Stocks turned lower Friday on the Tokyo Stock Exchange following selling prompted by a 401-point surge the previous day.
The key 225-issue Nikkei average fell 236.67 points, or 1.05 percent, to end at 22,250.25 after jumping 401.12 points on Thursday.
The Topix index of all first-section issues lost 8.27 points, or 0.49 percent, to end at 1,672.98, after climbing 28.82 points the previous day.
After fluctuating around the previous day’s closing levels in early trading, the key market gauges headed south later in the morning as investor sentiment was battered by sluggish performances by Chinese stocks, market sources said.
The yardsticks remained in negative territory in the afternoon as selling of mainstay issues continued, the sources said.
The Tokyo market was affected by weakness in other Asian stocks “in the absence of fresh incentives in Japan,” Ryuta Otsuka, strategist at the investment information department of Toyo Securities Co., said, adding that the yen’s fall against the dollar failed to offset the downward pressure.
Otsuka indicated that Tokyo stocks fell more sharply than he expected while selling incentives were limited.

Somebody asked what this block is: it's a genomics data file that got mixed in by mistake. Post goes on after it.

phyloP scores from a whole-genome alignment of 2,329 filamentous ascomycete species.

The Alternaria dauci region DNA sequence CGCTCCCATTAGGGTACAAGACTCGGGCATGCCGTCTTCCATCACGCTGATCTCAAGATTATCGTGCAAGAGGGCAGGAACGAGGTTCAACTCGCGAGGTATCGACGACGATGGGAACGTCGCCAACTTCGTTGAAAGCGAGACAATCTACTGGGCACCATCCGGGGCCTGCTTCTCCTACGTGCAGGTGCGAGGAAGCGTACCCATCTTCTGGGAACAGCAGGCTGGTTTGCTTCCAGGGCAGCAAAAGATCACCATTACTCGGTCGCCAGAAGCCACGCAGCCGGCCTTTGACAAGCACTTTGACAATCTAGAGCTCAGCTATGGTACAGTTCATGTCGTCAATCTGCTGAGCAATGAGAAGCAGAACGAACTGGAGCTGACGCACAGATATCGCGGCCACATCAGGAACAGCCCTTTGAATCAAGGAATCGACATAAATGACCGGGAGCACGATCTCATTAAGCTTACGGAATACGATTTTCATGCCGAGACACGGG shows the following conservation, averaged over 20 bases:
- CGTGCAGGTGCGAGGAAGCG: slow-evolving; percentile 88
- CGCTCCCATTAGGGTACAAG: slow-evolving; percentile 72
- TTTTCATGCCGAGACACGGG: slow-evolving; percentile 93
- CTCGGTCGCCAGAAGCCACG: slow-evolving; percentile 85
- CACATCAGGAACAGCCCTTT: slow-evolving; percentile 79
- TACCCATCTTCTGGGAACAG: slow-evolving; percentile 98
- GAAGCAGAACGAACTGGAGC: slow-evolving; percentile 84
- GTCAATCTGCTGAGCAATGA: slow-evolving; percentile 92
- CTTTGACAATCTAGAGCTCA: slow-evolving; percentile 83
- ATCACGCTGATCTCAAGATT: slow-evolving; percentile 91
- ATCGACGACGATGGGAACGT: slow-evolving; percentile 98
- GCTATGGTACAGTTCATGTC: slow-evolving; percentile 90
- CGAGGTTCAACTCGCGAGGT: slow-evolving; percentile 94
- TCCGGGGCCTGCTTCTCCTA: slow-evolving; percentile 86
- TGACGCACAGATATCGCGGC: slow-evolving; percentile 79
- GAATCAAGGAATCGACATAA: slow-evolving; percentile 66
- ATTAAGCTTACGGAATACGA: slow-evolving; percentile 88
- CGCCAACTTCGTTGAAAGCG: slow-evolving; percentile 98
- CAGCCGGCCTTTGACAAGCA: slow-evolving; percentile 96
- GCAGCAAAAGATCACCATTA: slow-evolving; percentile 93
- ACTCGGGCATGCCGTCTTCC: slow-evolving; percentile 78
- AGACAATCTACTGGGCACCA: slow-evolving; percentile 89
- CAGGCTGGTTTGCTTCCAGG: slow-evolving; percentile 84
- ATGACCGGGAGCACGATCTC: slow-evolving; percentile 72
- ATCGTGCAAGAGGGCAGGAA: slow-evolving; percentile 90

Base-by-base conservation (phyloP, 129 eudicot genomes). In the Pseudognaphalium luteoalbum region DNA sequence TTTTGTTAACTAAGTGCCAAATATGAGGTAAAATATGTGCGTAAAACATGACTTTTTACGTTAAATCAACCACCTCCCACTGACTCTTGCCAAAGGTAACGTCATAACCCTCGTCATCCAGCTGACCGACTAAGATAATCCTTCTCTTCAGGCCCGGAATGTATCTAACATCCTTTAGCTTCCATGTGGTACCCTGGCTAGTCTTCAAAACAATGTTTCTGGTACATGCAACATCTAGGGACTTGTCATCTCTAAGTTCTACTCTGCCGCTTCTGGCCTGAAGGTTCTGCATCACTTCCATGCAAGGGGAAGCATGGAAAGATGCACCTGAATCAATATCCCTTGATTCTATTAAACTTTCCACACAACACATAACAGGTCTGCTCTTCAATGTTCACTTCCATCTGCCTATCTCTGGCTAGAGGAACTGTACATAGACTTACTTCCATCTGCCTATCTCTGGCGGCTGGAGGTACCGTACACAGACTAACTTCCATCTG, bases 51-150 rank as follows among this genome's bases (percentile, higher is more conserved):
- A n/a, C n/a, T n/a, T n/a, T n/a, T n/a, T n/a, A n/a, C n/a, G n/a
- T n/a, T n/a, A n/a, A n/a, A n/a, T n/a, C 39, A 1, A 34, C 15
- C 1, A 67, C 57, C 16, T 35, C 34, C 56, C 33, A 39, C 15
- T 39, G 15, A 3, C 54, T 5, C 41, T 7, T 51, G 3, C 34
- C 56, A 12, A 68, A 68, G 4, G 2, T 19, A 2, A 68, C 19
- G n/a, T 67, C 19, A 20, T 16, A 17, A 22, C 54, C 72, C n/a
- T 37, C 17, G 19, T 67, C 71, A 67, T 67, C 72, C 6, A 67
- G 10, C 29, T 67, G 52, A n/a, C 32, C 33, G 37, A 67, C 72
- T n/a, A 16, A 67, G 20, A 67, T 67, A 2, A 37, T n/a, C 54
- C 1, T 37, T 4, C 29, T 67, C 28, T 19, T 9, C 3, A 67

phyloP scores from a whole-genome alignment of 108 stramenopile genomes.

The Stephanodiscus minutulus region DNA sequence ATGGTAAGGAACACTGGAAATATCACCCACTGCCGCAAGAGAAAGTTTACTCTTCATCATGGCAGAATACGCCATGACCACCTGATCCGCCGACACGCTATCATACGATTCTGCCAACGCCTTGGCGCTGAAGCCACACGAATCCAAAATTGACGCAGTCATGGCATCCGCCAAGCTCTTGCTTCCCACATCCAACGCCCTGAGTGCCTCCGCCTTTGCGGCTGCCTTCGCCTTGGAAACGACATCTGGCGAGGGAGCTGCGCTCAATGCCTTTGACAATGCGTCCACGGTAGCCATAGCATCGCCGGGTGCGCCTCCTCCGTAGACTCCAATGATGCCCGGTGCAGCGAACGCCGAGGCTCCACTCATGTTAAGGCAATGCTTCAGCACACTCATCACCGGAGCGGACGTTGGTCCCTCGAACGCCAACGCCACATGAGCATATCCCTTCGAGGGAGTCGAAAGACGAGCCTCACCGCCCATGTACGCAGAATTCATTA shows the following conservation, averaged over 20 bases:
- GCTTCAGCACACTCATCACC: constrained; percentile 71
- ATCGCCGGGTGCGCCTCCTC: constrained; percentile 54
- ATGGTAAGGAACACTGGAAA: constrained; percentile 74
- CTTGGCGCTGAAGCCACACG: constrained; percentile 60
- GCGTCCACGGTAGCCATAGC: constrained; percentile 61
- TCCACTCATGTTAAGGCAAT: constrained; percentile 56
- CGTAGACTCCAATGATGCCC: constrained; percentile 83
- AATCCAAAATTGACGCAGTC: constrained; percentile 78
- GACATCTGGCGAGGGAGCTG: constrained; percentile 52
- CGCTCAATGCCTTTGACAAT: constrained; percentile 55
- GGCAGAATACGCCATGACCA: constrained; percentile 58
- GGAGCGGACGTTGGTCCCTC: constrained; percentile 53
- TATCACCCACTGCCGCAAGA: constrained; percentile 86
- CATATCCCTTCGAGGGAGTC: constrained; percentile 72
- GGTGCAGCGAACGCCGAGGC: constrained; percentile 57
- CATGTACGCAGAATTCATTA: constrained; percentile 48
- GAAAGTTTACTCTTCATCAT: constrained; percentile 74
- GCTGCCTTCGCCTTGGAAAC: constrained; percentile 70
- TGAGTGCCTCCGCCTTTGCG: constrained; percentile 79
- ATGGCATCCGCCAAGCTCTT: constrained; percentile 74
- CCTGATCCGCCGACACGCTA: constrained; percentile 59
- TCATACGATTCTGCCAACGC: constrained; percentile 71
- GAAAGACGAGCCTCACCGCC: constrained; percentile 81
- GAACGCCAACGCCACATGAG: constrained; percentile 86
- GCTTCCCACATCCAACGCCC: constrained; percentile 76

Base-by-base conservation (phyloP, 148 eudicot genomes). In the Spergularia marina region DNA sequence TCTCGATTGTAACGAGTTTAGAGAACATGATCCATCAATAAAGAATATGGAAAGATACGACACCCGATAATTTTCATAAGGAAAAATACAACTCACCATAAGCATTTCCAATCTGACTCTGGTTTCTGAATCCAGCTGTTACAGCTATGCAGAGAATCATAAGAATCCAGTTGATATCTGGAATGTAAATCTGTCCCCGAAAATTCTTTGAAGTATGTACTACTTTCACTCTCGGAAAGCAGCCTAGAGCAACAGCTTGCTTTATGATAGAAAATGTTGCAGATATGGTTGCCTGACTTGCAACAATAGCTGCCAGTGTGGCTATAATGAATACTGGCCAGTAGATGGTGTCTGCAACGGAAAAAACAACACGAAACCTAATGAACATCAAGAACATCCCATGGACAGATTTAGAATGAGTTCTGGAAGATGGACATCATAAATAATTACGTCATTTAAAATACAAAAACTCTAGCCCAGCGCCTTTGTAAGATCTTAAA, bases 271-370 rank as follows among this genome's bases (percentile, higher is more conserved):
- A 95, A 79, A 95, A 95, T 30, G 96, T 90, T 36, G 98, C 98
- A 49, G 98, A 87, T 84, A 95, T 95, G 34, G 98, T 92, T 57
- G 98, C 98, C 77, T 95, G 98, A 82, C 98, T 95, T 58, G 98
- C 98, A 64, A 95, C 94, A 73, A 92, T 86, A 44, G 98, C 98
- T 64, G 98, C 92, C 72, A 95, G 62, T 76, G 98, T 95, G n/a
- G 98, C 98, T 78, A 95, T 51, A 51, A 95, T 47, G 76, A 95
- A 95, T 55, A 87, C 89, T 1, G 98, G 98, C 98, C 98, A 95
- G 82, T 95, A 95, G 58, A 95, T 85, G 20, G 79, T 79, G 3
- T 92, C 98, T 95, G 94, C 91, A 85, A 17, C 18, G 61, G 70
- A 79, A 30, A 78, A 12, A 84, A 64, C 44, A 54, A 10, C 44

An official at an online brokerage pointed out that selling pressure grew when the Nikkei approached 22,500.
“It is difficult for investors to take risks” before Japanese companies are set to release their scorecards at the peak of the earnings reporting season, the official added.
Despite the falls of the key indexes, rising issues outnumbered losers 1,047 to 971 on the TSE’s first section and 94 issues were flat.
Volume decreased to 1.447 billion shares from Thursday’s 1.537 billion shares.
Shiseido tumbled 4.99 percent after investors were disappointed by the major cosmetics maker’s announcement Thursday that it left its earnings projections for the full year to December unchanged.
Nonferrous metal producer Sumitomo Metal Mining met with selling following a downward revision to its earnings estimates for the year to March 2019, also released Thursday.
Lower crude oil prices weighed on oil wholesalers Cosmo Energy and JXTG.
By contrast, automaker Suzuki, food producer Meiji Holdings and convenience store operator FamilyMart Uny were upbeat.
In index futures trading on the Osaka Exchange, the key December contract on the Nikkei average fell 230 points to 22,270.